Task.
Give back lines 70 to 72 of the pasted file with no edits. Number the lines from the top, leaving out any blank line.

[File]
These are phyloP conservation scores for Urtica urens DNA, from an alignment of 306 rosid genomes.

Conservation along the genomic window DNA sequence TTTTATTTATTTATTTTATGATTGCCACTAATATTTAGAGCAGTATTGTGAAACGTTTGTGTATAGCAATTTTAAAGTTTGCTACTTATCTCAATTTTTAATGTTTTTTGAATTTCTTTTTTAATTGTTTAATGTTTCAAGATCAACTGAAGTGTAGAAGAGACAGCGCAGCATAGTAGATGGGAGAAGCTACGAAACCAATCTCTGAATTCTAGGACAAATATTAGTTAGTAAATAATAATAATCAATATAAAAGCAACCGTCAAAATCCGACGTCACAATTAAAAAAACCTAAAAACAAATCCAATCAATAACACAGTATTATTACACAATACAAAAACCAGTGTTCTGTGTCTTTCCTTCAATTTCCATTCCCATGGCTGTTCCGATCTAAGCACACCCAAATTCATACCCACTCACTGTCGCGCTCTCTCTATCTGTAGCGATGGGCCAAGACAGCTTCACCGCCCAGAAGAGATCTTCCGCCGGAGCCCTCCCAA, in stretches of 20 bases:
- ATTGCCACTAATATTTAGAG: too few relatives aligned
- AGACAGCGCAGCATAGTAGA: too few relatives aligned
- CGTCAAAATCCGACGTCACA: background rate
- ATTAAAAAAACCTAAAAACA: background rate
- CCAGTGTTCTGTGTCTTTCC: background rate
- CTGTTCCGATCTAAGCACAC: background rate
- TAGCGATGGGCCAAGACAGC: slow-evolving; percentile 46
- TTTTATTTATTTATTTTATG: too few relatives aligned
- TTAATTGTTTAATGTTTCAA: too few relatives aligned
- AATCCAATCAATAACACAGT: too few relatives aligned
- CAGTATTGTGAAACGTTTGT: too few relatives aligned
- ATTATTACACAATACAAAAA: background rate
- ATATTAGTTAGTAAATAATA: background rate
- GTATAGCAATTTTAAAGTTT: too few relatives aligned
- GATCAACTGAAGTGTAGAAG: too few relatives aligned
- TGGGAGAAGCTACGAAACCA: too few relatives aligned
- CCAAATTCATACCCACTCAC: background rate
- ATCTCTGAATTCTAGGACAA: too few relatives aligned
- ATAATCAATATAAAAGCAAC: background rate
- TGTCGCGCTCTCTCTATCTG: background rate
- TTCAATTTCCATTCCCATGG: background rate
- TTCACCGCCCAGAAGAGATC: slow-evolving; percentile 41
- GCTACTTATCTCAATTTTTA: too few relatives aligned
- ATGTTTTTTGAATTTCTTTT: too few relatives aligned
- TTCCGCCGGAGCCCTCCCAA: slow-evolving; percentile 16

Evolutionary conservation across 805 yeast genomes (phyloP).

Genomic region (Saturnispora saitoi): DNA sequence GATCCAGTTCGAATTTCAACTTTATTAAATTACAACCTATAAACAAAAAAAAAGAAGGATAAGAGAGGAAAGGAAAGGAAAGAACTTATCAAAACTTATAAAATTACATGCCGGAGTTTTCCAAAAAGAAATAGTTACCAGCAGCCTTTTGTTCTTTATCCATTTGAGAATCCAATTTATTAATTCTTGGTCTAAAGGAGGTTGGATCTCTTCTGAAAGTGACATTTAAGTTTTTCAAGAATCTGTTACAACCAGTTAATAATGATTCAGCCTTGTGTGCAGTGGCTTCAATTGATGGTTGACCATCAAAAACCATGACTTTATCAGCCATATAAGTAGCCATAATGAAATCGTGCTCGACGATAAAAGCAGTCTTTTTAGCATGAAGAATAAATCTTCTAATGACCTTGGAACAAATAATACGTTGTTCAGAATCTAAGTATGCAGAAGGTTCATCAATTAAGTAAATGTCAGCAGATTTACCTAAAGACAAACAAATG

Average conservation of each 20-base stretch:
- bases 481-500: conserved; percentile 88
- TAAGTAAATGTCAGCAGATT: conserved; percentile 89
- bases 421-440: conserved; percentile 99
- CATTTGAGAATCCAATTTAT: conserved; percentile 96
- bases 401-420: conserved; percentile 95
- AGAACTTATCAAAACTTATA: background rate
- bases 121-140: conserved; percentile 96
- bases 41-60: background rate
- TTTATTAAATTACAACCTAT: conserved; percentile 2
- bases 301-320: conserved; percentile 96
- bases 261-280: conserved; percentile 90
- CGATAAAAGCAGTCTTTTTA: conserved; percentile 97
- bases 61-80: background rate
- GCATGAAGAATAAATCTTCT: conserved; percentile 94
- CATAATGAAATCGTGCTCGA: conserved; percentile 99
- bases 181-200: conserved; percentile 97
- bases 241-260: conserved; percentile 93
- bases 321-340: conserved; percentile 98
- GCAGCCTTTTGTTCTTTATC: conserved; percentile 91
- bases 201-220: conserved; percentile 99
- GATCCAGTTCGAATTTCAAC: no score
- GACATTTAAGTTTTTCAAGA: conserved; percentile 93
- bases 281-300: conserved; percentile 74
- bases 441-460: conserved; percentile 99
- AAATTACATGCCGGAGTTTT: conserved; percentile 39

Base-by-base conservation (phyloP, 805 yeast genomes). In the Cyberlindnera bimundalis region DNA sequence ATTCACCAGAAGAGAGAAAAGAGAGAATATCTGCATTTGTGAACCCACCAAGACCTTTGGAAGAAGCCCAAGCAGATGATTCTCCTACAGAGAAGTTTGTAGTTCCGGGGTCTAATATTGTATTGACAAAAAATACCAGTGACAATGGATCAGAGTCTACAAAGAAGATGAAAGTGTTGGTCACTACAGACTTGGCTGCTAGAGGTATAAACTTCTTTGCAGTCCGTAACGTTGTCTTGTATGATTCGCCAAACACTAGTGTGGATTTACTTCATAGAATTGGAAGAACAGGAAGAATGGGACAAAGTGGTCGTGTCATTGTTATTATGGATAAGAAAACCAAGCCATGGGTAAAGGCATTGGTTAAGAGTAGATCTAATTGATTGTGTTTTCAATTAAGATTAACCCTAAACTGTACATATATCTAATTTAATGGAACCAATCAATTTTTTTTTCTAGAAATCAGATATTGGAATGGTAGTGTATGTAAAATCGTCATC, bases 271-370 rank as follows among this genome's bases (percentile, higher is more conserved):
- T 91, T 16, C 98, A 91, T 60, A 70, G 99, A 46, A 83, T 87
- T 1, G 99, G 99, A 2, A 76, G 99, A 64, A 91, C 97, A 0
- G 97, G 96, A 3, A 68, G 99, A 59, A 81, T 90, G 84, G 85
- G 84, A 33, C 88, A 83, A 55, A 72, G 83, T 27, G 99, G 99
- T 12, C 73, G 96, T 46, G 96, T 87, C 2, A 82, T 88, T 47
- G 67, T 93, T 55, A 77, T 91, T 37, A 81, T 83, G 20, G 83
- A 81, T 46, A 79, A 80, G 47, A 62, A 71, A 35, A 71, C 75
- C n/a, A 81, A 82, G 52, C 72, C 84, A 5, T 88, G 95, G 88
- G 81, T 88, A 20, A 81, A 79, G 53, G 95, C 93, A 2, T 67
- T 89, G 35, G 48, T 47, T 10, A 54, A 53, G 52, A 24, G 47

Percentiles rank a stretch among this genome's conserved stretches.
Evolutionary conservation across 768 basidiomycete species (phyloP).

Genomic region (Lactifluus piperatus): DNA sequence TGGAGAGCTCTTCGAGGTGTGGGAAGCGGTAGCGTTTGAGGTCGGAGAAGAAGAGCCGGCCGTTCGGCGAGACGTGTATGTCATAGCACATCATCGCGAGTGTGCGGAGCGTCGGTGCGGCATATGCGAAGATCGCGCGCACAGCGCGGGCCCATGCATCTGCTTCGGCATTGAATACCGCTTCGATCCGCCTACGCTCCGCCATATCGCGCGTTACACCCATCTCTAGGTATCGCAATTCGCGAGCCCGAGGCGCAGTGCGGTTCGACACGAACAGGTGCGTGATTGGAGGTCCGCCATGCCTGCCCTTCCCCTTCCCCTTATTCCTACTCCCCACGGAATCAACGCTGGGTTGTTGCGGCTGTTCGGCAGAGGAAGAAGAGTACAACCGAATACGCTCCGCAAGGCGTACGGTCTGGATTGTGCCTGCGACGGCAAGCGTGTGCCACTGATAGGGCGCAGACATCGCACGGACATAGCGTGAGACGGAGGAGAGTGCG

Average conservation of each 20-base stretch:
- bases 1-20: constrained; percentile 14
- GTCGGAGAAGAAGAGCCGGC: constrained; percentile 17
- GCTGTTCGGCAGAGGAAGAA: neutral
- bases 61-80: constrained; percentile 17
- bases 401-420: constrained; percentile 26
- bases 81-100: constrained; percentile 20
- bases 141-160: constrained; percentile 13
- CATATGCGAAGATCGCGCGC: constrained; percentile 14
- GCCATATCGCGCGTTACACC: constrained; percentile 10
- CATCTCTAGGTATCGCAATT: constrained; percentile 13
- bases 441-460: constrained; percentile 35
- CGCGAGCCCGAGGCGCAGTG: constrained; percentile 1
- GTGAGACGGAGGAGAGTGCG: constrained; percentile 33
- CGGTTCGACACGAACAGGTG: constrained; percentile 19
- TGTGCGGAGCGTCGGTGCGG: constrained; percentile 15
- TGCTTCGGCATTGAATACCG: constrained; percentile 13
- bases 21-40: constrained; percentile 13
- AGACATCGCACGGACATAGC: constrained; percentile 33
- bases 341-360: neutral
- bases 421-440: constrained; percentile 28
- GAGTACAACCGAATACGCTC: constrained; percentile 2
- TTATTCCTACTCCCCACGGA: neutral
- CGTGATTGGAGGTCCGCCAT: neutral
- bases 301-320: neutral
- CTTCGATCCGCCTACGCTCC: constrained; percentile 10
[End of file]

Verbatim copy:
Average conservation of each 20-base stretch:
- bases 1-20: constrained; percentile 14
- GTCGGAGAAGAAGAGCCGGC: constrained; percentile 17